For instance, growing companies are now more evenly distributed across a greater range of sectors, which is putting pressure on valuations. This pressure is being accentuated by two dynamics. First, rising interest rates are putting pressure on the valuations of long-dated assets like high-growth, loss-making companies for which terminal value is a heavy component of their overall valuation. Second, two industries – European banks and oil & gas producers - have historically been severely impacted by idiosyncratic events, such as falling rates and commodity prices, and increased regulation, which has disproportionally pushed them into the value category. The change in macro conditions is fueling a long-overdue rally for these industries.

However, investors need to be aware that the barrier between value and growth stocks is porous. Over the last 12 months, we have seen an increased proportion of hard cyclicals, such as industrials and energy, as well as financials, entering the growth camp to the detriment of IT and healthcare stocks.


Figure 3: The top 20% of growth companies split by sector

Source: Bloomberg, LOIM calculation


Quality will be the most important driver

In market conditions such as these, investors face the risk of being wrong-footed. We believe they should not simplistically focus one extreme (value) at the expense of the other extreme (growth). As illustrated in figure 3, the nature of growth and value stocks is changing rapidly. In our view, as we enter a new market phase, quality will be the most important driver. We would define quality companies as those with strong financial characteristics across market cycles – capital efficiency, strong cash flow, low level of dependency on capital markets – using our Excess Economic Return methodology.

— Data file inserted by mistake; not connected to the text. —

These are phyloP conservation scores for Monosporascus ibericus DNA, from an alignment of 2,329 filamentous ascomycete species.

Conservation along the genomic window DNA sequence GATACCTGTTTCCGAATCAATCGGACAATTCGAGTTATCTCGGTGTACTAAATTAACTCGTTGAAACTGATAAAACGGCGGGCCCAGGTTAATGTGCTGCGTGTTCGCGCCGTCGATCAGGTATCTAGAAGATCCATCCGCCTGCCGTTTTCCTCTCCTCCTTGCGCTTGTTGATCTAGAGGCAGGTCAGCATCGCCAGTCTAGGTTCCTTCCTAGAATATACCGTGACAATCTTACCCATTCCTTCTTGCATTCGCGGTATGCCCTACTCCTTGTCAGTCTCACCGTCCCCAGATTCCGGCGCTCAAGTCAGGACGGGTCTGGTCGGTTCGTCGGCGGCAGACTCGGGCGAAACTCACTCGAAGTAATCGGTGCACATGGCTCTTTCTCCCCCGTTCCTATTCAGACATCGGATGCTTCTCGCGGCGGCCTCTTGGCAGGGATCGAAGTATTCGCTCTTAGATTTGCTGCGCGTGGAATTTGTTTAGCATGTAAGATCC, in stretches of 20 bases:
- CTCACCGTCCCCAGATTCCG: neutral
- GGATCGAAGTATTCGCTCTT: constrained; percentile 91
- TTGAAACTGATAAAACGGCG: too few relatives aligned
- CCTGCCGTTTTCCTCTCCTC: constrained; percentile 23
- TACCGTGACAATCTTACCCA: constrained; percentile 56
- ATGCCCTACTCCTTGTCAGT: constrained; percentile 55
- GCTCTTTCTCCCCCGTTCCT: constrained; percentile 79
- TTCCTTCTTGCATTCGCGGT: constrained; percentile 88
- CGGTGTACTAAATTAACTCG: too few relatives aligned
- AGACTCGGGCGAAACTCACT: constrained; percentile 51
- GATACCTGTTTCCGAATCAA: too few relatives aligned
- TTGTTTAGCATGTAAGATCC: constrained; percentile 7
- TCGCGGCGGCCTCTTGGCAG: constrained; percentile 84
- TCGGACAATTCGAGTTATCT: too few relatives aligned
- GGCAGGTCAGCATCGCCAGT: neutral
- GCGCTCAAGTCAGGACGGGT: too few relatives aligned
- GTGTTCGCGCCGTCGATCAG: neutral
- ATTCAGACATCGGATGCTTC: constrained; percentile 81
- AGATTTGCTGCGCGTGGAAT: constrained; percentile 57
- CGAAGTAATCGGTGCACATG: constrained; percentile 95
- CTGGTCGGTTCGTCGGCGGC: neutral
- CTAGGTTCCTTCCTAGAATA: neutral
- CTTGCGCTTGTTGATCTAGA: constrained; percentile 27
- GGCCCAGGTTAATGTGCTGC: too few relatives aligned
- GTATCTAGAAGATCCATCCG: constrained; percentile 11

To illustrate this point, we have split value companies into two categories. There are those companies that have historically been high quality but that have entered the value category because of specific downturns in products or sectors, and there are those that have never demonstrated an ability to create economic value. We have dubbed these ‘smart value’ and ‘dull value’ stocks. Similarly, we have split growth stocks between those that are heavily reliant on capital markets to fund their growth, and those that can self-finance their expansion. These are ‘unfunded growth’ stocks and ‘funded growth’ stocks, respectively. This exercise clearly illustrates that quality remains a source of alpha differentiation (see figures 4 and 5).

In our view, it is important to be a true quality-focused investor who can capture the alpha in growth and value stocks. This source of alpha can be unearthed, in our view, by focusing on the financial strength of companies, as well as their cyclical and secular growth perspectives, before building a portfolio with a more blended approach. 


Figure 4

Figure 5


Sources: LOIM calculation


Beyond focusing on the intrinsic financial quality of companies that compose Value or Growth, we continue to search for companies can generate excess economic returns over the long term and that are cheaply priced. These are dubbed DEER (Discounted Excess Economic Returns) companies and tend to be long-term winners (figure 6). However, these companies had a relatively muted performance up until end 2021 and have been left behind (figure 7) as they neither fall in the camp of Value or Growth, per se. In fact, they are perceived as ’boring’. As we enter a tightening cycle, with mounting concerns over growth, and as EPS growth normalises, many of these ‘quality laggards’ will likely become more sought after.


Figure 6

Figure 7

Sources: LOIM calculation



Finding alpha

Smart value and funded growth stocks have generated superior performance throughout the pandemic. This is an expression of how prioritizing growth over value, or vice versa, is of less importance to investors in the current climate. Given the rapidly changing nature of growth and value stocks, now is the time for investors to focus on quality within styles in order to find sources of alpha. In addition, many good secular companies that have previously been deemed boring because they didn’t fit in either the Growth or Value camp, have lagged somewhat and could prove to be a fertile ground for opportunities.